I recently published a travel article in The Boston Globe about a ten-day hiking and birding trip my family took with visiting grandparents in Costa Rica.

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We arranged our travel around three of Costa Rica’s northern regions known for their natural wonders: the stunning turquoise waters of Rio Celeste, Arenal’s impressive volcano and thermal springs, and the cloud forest of Monteverde. For those looking to borrow from our itinerary, below are “If you go” details, highlighting some of the restaurant, guest-house, hiking and birding gems we discovered along the way. Enjoy!

WHERE TO STAY

Casitas Tenorio, Bijagua; 8439 9084, www.casitastenorio.com. A variety of cabins spread around a family farm, complete with a private nature trail and spectacular morning birding. Doubles from $85, including breakfast ($190 per night for a bungalow that sleeps 6).

Hotel Arenal Manoa, Arenal; 2479 1111, www.arenalmanoa.com. Suites with terraces looking out on Arenal Volcano, spread around expansive, beautifully manicured gardens and two swimming areas, one with a thermal pool. Doubles from $200, including an impressive buffet breakfast.

Monteverde Inn, Monteverde; 2645 5156, valleescondidopreserve.com. Lodging that takes “environmentally friendly” seriously. Set on the private Valle Escondido Reserve with hiking trails, a hammock garden, and highly-reviewed guided night hikes. Doubles with kitchen $85/night.

WHERE TO EAT

Soda Las Tinajitas, Highway 6, Bijagua; 2466 8114. Restaurant offering typical Costa Rican dishes, including casados, generously-sized empanadas and a delicious, veggie-filled chicken ranchera soup ($6 a plate).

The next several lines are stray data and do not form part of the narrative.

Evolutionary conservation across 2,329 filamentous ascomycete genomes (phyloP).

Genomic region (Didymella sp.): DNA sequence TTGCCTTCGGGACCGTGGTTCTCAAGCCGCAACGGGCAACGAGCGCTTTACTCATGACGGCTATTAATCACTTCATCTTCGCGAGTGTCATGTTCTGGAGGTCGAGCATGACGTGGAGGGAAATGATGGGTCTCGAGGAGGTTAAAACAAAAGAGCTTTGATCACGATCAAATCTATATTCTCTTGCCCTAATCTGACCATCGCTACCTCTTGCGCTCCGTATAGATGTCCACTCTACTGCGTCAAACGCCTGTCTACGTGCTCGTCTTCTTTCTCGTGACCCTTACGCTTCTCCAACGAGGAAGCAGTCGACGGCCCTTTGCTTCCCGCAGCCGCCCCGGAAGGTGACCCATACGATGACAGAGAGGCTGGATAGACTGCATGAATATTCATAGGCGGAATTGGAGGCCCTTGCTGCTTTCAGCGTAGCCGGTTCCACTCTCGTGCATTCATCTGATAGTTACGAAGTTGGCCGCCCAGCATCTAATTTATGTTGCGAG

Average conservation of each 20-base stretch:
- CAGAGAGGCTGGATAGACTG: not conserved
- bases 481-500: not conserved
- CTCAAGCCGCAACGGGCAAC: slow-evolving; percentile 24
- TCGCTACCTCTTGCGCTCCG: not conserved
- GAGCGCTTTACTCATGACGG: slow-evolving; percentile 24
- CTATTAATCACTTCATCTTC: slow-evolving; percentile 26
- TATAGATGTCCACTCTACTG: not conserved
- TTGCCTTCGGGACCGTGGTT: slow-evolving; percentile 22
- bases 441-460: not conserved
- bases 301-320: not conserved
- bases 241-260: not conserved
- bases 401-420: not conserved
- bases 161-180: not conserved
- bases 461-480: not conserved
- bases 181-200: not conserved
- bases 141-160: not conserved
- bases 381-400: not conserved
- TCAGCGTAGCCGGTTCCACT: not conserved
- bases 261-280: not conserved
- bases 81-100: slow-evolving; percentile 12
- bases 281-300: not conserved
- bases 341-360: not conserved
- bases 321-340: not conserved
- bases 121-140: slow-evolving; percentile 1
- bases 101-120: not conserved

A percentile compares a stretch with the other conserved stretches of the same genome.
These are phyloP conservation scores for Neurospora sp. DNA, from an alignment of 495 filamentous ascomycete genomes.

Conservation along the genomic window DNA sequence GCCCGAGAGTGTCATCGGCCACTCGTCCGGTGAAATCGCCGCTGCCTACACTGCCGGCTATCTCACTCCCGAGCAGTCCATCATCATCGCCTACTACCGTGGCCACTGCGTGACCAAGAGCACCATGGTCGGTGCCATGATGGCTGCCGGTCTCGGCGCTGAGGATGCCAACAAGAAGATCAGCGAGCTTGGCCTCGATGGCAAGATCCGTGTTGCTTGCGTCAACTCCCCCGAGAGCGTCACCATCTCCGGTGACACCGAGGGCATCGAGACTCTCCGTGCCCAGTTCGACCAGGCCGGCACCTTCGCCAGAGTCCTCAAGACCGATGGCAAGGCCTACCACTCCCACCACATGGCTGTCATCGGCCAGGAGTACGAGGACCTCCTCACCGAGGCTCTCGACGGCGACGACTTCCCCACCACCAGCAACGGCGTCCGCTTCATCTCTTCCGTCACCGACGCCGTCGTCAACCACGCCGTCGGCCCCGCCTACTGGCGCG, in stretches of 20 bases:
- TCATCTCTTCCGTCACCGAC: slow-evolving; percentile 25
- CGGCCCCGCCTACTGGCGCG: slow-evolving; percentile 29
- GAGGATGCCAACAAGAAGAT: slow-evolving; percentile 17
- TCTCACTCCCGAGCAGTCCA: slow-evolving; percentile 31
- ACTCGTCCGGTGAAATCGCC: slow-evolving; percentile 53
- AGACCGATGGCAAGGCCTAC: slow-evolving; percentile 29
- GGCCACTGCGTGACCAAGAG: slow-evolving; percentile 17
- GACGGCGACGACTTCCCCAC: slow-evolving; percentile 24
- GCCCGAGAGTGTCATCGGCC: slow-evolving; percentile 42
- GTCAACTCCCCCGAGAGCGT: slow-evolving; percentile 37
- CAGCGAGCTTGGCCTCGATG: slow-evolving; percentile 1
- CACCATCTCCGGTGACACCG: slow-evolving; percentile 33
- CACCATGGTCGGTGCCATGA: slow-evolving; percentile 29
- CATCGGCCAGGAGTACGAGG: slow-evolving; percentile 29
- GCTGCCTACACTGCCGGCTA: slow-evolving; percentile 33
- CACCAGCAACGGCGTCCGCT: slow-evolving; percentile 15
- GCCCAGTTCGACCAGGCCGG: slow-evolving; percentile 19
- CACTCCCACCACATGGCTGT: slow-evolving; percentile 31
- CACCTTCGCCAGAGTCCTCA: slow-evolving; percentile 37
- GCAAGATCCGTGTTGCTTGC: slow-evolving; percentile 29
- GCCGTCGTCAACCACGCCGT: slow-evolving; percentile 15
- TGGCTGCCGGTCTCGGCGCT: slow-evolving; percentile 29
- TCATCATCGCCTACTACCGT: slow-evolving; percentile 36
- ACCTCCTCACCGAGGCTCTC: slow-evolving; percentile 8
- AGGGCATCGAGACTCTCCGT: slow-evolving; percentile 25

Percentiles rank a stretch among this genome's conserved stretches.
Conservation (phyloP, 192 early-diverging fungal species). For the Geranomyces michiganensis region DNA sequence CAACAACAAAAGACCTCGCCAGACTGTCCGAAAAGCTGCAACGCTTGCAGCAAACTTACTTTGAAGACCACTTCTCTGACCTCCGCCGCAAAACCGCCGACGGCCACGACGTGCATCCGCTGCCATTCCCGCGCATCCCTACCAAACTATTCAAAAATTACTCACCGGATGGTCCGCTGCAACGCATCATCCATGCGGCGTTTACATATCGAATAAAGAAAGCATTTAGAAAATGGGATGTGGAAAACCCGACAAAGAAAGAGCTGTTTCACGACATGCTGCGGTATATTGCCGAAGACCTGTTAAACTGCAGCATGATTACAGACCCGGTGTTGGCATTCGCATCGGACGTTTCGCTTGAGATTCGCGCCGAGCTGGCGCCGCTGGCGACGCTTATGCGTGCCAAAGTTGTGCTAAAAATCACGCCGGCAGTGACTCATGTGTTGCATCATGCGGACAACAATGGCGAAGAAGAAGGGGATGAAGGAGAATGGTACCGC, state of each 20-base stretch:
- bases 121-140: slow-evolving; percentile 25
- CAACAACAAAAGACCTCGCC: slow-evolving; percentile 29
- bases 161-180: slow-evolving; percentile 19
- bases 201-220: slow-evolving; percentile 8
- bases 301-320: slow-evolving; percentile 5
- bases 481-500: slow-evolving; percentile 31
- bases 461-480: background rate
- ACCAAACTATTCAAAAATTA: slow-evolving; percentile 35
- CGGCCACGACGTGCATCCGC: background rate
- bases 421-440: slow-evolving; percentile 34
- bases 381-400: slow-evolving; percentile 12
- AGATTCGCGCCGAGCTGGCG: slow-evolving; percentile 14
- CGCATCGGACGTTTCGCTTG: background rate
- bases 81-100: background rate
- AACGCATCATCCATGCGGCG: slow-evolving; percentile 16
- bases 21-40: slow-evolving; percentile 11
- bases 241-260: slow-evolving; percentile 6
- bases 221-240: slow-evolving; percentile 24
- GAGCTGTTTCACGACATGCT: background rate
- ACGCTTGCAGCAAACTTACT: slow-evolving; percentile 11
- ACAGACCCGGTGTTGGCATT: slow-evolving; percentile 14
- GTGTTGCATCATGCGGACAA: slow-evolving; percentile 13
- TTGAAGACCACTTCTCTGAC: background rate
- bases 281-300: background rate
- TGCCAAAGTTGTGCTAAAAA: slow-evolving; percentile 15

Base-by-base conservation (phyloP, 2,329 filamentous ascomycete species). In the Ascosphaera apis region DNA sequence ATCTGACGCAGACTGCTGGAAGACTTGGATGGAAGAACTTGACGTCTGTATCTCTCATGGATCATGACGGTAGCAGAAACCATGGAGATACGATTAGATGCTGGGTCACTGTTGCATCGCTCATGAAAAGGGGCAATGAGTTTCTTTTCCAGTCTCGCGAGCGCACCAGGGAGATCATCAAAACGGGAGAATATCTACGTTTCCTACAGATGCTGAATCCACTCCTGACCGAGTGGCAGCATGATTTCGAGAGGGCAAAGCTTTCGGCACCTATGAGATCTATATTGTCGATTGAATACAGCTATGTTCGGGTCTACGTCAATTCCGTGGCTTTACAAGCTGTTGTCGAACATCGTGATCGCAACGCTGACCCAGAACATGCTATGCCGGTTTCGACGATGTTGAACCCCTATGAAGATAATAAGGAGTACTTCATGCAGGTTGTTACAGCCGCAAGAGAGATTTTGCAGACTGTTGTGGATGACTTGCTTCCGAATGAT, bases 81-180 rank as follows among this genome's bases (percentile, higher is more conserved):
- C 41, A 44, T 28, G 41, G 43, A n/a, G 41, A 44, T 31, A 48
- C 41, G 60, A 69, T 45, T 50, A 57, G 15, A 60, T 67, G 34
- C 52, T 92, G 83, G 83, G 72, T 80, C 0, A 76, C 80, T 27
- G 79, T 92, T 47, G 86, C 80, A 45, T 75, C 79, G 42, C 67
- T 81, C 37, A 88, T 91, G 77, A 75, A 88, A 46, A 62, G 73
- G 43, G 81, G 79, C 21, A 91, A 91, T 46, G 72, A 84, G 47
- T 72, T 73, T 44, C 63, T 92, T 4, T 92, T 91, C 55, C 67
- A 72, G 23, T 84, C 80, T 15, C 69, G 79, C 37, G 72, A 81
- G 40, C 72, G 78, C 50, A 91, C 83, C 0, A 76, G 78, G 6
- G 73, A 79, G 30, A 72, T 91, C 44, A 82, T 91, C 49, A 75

Chifa La Familia Feliz, Calle 2, La Fortuna; 8469 6327. Though La Fortuna offers abundant dining options, including a nice restaurant at Arenal Manoa, we recommend this family-run restaurant serving up Chinese-Peruvian fusion dishes from scratch (mains average $10).

Rancho de Lelo, Lower San Luis Valley, Monteverde; 8740 9755, www.ranchodelelo.com. Fish for your own lunch in Tilapia ponds after a beautiful drive to this eco-lodge in the valley below Monteverde ($15 per person).

Café Escondido, on the grounds of Monteverde Inn, Monteverde; 2645 5156. Wood-fired pizzas, local beers, and dishes with lower than average prices and lovely home-grown vegetables (mains $7).

Café Colibri, outside the gates of the Monteverde Cloud Forest Reserve, Monteverde; 2645 5532. A café with some of Costa Rica’s best hummingbird viewing (snacks $2).

WHAT TO DO

Tenorio Volcano National Park, Bijagua; 2206 5369. Home to the stunning aqua-colored Rio Celeste. Bring shoes that can withstand the mud for a full day of hiking ($12 per person).

Arenal Volcano National Park, Arenal; 2200 4192. Offering several kilometers of moderate hiking trails, right at the foot of the volcano ($15 per person).

Río Chollín, Highway 142, adjacent to Tabacon Resort, Arenal. Free hot river swimming sure to delight.

Monteverde Cloud Forest Reserve, Monteverde; 2645-5122. The most famous cloud forest in the world, and for good reason. Consider hiring a guide to learn more about the reserve’s amazing biodiversity ($20 per person).

Selvatura Park, Monteverde; 2645 5929. Pass on the ziplines and go straight for the three-kilometer walk along eight suspension bridges hung through stunning cloud-forest canopy ($30 per person).

WHAT TO PACK

To enjoy hiking and to make the most of Costa Rica’s avian wonders, pack a basic birding book (we love The Birds of Costa Rica by Garrigues and Dean), a good pair of binoculars, sturdy hiking shoes, and possibly poles.

If you’re planning to stay at Casitas Tenorio in Bijagua, this region was hit hard by Hurricane Otto. Consider participating in their Pack for a Purpose campaign by bringing hurricane relief supplies.

TO LEARN MORE

Read my earlier, in-depth blog posts about Rio Celeste, Arenal, and weeks worth of visiting suggestions for Monteverde, including the reserves, other hiking destinations, and everything from ficus-tree climbing to fishing for your own lunch.